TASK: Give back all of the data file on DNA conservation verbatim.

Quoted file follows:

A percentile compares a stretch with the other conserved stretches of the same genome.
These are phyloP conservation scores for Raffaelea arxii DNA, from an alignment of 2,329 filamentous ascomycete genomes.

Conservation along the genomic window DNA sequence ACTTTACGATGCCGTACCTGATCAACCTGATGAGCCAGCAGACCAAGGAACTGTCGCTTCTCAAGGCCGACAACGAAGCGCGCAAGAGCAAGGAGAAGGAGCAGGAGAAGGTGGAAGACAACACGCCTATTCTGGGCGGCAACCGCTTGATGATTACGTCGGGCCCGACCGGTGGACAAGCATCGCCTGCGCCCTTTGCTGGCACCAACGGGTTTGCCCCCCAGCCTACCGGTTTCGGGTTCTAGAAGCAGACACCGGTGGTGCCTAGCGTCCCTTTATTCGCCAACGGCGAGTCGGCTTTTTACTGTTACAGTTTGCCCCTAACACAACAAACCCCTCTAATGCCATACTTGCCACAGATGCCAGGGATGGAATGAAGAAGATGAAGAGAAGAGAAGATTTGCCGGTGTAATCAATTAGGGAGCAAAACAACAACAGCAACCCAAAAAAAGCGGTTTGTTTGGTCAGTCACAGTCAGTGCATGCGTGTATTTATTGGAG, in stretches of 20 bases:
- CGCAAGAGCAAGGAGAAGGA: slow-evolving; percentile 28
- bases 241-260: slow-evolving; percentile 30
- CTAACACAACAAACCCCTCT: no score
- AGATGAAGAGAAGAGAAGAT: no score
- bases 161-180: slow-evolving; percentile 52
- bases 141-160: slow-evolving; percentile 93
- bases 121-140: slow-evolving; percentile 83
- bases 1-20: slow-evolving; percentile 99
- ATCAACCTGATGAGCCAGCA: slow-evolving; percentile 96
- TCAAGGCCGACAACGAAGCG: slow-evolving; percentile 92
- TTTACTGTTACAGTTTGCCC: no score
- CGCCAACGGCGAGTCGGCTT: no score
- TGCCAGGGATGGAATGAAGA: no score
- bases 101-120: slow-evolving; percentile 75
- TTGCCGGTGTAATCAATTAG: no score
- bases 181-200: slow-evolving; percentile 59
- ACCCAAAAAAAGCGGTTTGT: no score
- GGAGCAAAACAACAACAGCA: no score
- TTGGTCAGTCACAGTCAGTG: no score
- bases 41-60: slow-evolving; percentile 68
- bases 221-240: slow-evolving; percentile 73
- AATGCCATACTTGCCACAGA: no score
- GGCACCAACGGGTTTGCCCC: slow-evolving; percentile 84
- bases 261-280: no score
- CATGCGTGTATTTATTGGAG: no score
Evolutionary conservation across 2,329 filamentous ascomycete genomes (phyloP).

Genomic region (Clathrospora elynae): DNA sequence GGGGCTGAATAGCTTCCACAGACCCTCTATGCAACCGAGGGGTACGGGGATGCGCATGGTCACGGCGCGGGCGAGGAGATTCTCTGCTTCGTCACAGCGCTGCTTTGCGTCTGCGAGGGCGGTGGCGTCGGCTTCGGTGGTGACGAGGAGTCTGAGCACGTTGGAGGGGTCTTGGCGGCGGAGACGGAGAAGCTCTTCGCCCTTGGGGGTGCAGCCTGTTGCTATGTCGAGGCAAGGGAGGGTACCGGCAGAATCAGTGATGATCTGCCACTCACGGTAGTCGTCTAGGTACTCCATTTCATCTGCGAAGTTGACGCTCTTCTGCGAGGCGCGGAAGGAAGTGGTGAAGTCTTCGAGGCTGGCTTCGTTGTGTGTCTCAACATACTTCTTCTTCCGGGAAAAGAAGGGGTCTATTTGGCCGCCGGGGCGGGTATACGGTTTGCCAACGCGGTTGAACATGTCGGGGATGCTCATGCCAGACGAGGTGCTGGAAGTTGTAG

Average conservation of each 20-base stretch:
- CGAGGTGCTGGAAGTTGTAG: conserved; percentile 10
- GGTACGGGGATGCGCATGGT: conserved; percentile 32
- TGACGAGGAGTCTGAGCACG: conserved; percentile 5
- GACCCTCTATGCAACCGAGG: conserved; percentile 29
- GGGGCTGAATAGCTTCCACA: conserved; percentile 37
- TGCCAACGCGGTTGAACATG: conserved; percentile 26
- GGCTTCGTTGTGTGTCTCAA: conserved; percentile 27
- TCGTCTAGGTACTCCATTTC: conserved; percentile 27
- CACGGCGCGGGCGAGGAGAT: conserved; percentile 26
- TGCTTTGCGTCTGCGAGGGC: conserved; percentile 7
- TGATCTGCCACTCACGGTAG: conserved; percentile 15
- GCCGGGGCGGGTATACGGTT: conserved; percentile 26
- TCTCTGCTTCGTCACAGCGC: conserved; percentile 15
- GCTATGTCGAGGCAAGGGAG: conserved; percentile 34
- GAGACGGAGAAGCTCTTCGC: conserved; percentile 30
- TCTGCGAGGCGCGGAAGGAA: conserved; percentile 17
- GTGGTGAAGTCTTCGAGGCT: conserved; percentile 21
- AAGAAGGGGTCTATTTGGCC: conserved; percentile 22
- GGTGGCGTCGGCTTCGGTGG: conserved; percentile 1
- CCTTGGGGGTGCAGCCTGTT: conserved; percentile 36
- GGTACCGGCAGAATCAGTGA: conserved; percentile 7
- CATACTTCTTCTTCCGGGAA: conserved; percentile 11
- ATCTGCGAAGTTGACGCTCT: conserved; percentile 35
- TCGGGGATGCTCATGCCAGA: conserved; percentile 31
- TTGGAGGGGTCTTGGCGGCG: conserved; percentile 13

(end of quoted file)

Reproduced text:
A percentile compares a stretch with the other conserved stretches of the same genome.
These are phyloP conservation scores for Raffaelea arxii DNA, from an alignment of 2,329 filamentous ascomycete genomes.

Conservation along the genomic window DNA sequence ACTTTACGATGCCGTACCTGATCAACCTGATGAGCCAGCAGACCAAGGAACTGTCGCTTCTCAAGGCCGACAACGAAGCGCGCAAGAGCAAGGAGAAGGAGCAGGAGAAGGTGGAAGACAACACGCCTATTCTGGGCGGCAACCGCTTGATGATTACGTCGGGCCCGACCGGTGGACAAGCATCGCCTGCGCCCTTTGCTGGCACCAACGGGTTTGCCCCCCAGCCTACCGGTTTCGGGTTCTAGAAGCAGACACCGGTGGTGCCTAGCGTCCCTTTATTCGCCAACGGCGAGTCGGCTTTTTACTGTTACAGTTTGCCCCTAACACAACAAACCCCTCTAATGCCATACTTGCCACAGATGCCAGGGATGGAATGAAGAAGATGAAGAGAAGAGAAGATTTGCCGGTGTAATCAATTAGGGAGCAAAACAACAACAGCAACCCAAAAAAAGCGGTTTGTTTGGTCAGTCACAGTCAGTGCATGCGTGTATTTATTGGAG, in stretches of 20 bases:
- CGCAAGAGCAAGGAGAAGGA: slow-evolving; percentile 28
- bases 241-260: slow-evolving; percentile 30
- CTAACACAACAAACCCCTCT: no score
- AGATGAAGAGAAGAGAAGAT: no score
- bases 161-180: slow-evolving; percentile 52
- bases 141-160: slow-evolving; percentile 93
- bases 121-140: slow-evolving; percentile 83
- bases 1-20: slow-evolving; percentile 99
- ATCAACCTGATGAGCCAGCA: slow-evolving; percentile 96
- TCAAGGCCGACAACGAAGCG: slow-evolving; percentile 92
- TTTACTGTTACAGTTTGCCC: no score
- CGCCAACGGCGAGTCGGCTT: no score
- TGCCAGGGATGGAATGAAGA: no score
- bases 101-120: slow-evolving; percentile 75
- TTGCCGGTGTAATCAATTAG: no score
- bases 181-200: slow-evolving; percentile 59
- ACCCAAAAAAAGCGGTTTGT: no score
- GGAGCAAAACAACAACAGCA: no score
- TTGGTCAGTCACAGTCAGTG: no score
- bases 41-60: slow-evolving; percentile 68
- bases 221-240: slow-evolving; percentile 73
- AATGCCATACTTGCCACAGA: no score
- GGCACCAACGGGTTTGCCCC: slow-evolving; percentile 84
- bases 261-280: no score
- CATGCGTGTATTTATTGGAG: no score
Evolutionary conservation across 2,329 filamentous ascomycete genomes (phyloP).

Genomic region (Clathrospora elynae): DNA sequence GGGGCTGAATAGCTTCCACAGACCCTCTATGCAACCGAGGGGTACGGGGATGCGCATGGTCACGGCGCGGGCGAGGAGATTCTCTGCTTCGTCACAGCGCTGCTTTGCGTCTGCGAGGGCGGTGGCGTCGGCTTCGGTGGTGACGAGGAGTCTGAGCACGTTGGAGGGGTCTTGGCGGCGGAGACGGAGAAGCTCTTCGCCCTTGGGGGTGCAGCCTGTTGCTATGTCGAGGCAAGGGAGGGTACCGGCAGAATCAGTGATGATCTGCCACTCACGGTAGTCGTCTAGGTACTCCATTTCATCTGCGAAGTTGACGCTCTTCTGCGAGGCGCGGAAGGAAGTGGTGAAGTCTTCGAGGCTGGCTTCGTTGTGTGTCTCAACATACTTCTTCTTCCGGGAAAAGAAGGGGTCTATTTGGCCGCCGGGGCGGGTATACGGTTTGCCAACGCGGTTGAACATGTCGGGGATGCTCATGCCAGACGAGGTGCTGGAAGTTGTAG

Average conservation of each 20-base stretch:
- CGAGGTGCTGGAAGTTGTAG: conserved; percentile 10
- GGTACGGGGATGCGCATGGT: conserved; percentile 32
- TGACGAGGAGTCTGAGCACG: conserved; percentile 5
- GACCCTCTATGCAACCGAGG: conserved; percentile 29
- GGGGCTGAATAGCTTCCACA: conserved; percentile 37
- TGCCAACGCGGTTGAACATG: conserved; percentile 26
- GGCTTCGTTGTGTGTCTCAA: conserved; percentile 27
- TCGTCTAGGTACTCCATTTC: conserved; percentile 27
- CACGGCGCGGGCGAGGAGAT: conserved; percentile 26
- TGCTTTGCGTCTGCGAGGGC: conserved; percentile 7
- TGATCTGCCACTCACGGTAG: conserved; percentile 15
- GCCGGGGCGGGTATACGGTT: conserved; percentile 26
- TCTCTGCTTCGTCACAGCGC: conserved; percentile 15
- GCTATGTCGAGGCAAGGGAG: conserved; percentile 34
- GAGACGGAGAAGCTCTTCGC: conserved; percentile 30
- TCTGCGAGGCGCGGAAGGAA: conserved; percentile 17
- GTGGTGAAGTCTTCGAGGCT: conserved; percentile 21
- AAGAAGGGGTCTATTTGGCC: conserved; percentile 22
- GGTGGCGTCGGCTTCGGTGG: conserved; percentile 1
- CCTTGGGGGTGCAGCCTGTT: conserved; percentile 36
- GGTACCGGCAGAATCAGTGA: conserved; percentile 7
- CATACTTCTTCTTCCGGGAA: conserved; percentile 11
- ATCTGCGAAGTTGACGCTCT: conserved; percentile 35
- TCGGGGATGCTCATGCCAGA: conserved; percentile 31
- TTGGAGGGGTCTTGGCGGCG: conserved; percentile 13